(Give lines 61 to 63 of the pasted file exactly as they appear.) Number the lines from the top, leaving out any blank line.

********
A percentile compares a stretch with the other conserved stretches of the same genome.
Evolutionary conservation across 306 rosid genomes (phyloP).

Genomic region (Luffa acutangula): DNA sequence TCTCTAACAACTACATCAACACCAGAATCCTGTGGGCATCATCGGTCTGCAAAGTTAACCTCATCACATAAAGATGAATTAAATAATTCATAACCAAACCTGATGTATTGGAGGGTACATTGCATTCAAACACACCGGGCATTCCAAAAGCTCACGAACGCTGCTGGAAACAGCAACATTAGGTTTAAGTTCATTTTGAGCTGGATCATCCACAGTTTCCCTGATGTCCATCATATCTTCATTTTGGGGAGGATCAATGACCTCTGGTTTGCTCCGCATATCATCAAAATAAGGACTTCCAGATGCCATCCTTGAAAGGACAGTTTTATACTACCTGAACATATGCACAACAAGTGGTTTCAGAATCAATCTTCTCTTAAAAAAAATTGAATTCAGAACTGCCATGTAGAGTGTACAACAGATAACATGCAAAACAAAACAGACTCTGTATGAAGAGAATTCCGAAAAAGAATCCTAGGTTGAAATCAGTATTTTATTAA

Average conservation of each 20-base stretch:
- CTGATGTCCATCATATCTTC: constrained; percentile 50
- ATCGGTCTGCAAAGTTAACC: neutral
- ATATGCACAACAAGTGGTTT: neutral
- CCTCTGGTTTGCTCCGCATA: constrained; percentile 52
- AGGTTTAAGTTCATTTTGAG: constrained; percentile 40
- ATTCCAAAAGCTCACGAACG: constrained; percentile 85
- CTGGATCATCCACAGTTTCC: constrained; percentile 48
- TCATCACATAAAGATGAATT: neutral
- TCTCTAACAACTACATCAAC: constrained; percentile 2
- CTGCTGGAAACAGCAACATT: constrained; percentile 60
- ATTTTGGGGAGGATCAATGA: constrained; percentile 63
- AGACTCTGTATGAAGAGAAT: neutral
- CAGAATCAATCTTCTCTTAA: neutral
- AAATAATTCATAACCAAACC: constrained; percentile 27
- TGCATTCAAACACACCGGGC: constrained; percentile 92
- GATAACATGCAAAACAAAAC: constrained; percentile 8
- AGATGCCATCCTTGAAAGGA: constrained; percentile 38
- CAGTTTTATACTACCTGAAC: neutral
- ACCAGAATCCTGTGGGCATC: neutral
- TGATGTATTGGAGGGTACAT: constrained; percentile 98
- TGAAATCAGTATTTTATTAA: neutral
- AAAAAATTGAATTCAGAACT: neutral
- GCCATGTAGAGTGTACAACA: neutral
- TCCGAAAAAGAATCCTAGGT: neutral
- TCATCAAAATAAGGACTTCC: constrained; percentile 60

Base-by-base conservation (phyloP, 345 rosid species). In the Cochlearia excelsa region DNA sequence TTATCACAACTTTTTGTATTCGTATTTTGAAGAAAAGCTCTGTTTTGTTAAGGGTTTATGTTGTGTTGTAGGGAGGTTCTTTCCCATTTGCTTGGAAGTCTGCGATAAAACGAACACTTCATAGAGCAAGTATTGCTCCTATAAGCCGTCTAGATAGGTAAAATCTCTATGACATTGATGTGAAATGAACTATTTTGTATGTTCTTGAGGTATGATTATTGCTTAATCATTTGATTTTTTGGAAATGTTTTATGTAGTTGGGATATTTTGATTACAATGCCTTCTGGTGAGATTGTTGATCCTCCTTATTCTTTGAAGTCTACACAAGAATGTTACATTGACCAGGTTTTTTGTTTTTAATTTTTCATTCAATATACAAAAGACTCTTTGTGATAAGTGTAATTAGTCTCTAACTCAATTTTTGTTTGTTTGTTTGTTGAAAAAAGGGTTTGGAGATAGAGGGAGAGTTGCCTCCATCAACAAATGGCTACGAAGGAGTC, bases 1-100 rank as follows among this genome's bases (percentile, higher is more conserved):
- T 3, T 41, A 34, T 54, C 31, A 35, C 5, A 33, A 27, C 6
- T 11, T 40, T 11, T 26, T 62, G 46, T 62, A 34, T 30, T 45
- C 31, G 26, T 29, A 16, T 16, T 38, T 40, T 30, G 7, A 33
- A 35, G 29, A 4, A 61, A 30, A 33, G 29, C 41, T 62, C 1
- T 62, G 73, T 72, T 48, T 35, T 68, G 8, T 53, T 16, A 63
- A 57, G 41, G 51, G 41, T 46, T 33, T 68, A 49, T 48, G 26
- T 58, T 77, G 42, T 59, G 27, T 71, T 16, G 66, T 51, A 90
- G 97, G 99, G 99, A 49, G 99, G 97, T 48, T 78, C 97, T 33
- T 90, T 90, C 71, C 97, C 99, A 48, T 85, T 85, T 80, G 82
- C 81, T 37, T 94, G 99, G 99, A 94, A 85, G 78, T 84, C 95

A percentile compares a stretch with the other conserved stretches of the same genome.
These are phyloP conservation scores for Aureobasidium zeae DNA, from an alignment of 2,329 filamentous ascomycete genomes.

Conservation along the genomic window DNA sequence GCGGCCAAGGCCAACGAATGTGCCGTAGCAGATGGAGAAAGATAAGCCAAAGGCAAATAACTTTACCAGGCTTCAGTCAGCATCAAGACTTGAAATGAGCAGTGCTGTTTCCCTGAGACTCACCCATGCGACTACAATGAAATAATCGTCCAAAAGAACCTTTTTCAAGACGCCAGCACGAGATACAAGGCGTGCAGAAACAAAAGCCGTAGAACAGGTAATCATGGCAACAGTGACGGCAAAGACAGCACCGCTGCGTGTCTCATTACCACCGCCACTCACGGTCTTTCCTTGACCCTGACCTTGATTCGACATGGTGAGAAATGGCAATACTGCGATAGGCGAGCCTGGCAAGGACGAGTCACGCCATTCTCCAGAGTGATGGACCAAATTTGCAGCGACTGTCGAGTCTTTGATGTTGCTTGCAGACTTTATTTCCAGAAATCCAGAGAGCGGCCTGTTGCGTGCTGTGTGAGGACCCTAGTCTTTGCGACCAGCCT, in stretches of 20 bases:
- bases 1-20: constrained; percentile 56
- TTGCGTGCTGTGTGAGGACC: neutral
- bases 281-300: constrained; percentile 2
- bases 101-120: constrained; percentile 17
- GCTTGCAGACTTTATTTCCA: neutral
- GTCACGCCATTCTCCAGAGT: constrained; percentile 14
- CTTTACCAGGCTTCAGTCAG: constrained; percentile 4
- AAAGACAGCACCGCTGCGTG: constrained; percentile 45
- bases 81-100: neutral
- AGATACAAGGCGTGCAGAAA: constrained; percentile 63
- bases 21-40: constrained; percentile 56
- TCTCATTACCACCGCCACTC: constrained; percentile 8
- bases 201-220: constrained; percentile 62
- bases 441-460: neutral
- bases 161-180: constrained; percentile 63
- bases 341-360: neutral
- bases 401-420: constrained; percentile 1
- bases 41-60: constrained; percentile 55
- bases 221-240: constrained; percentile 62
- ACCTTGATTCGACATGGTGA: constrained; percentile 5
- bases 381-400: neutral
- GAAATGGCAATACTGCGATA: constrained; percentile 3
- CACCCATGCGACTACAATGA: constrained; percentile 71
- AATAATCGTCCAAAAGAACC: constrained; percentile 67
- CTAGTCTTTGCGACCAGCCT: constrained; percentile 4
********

- bases 41-60: constrained; percentile 55
- bases 221-240: constrained; percentile 62
- ACCTTGATTCGACATGGTGA: constrained; percentile 5